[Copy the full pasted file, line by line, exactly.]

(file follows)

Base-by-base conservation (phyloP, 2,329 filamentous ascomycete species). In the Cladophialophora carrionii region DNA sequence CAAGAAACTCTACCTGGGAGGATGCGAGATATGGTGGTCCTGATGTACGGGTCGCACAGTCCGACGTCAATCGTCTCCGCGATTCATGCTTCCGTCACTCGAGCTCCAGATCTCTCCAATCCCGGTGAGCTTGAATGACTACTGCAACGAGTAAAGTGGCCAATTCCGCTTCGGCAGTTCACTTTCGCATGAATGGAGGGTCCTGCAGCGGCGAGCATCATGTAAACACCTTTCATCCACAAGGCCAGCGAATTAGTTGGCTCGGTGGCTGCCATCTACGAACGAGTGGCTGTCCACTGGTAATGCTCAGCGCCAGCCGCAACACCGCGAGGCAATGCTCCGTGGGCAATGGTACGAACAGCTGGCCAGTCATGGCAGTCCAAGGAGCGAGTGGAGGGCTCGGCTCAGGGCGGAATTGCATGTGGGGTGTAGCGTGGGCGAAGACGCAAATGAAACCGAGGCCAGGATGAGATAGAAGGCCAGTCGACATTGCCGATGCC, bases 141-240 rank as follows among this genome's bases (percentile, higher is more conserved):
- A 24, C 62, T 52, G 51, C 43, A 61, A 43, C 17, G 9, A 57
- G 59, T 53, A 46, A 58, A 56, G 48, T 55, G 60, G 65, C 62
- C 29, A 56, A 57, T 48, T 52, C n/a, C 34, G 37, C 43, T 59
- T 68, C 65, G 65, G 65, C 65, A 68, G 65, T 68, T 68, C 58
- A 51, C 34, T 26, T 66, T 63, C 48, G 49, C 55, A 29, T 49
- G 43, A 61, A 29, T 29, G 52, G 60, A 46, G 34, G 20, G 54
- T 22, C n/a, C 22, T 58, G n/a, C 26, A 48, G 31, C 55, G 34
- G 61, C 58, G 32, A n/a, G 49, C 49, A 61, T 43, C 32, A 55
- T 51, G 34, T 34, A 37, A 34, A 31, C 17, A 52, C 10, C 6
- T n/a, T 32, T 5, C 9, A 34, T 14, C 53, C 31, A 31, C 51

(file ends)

Base-by-base conservation (phyloP, 2,329 filamentous ascomycete species). In the Cladophialophora carrionii region DNA sequence CAAGAAACTCTACCTGGGAGGATGCGAGATATGGTGGTCCTGATGTACGGGTCGCACAGTCCGACGTCAATCGTCTCCGCGATTCATGCTTCCGTCACTCGAGCTCCAGATCTCTCCAATCCCGGTGAGCTTGAATGACTACTGCAACGAGTAAAGTGGCCAATTCCGCTTCGGCAGTTCACTTTCGCATGAATGGAGGGTCCTGCAGCGGCGAGCATCATGTAAACACCTTTCATCCACAAGGCCAGCGAATTAGTTGGCTCGGTGGCTGCCATCTACGAACGAGTGGCTGTCCACTGGTAATGCTCAGCGCCAGCCGCAACACCGCGAGGCAATGCTCCGTGGGCAATGGTACGAACAGCTGGCCAGTCATGGCAGTCCAAGGAGCGAGTGGAGGGCTCGGCTCAGGGCGGAATTGCATGTGGGGTGTAGCGTGGGCGAAGACGCAAATGAAACCGAGGCCAGGATGAGATAGAAGGCCAGTCGACATTGCCGATGCC, bases 141-240 rank as follows among this genome's bases (percentile, higher is more conserved):
- A 24, C 62, T 52, G 51, C 43, A 61, A 43, C 17, G 9, A 57
- G 59, T 53, A 46, A 58, A 56, G 48, T 55, G 60, G 65, C 62
- C 29, A 56, A 57, T 48, T 52, C n/a, C 34, G 37, C 43, T 59
- T 68, C 65, G 65, G 65, C 65, A 68, G 65, T 68, T 68, C 58
- A 51, C 34, T 26, T 66, T 63, C 48, G 49, C 55, A 29, T 49
- G 43, A 61, A 29, T 29, G 52, G 60, A 46, G 34, G 20, G 54
- T 22, C n/a, C 22, T 58, G n/a, C 26, A 48, G 31, C 55, G 34
- G 61, C 58, G 32, A n/a, G 49, C 49, A 61, T 43, C 32, A 55
- T 51, G 34, T 34, A 37, A 34, A 31, C 17, A 52, C 10, C 6
- T n/a, T 32, T 5, C 9, A 34, T 14, C 53, C 31, A 31, C 51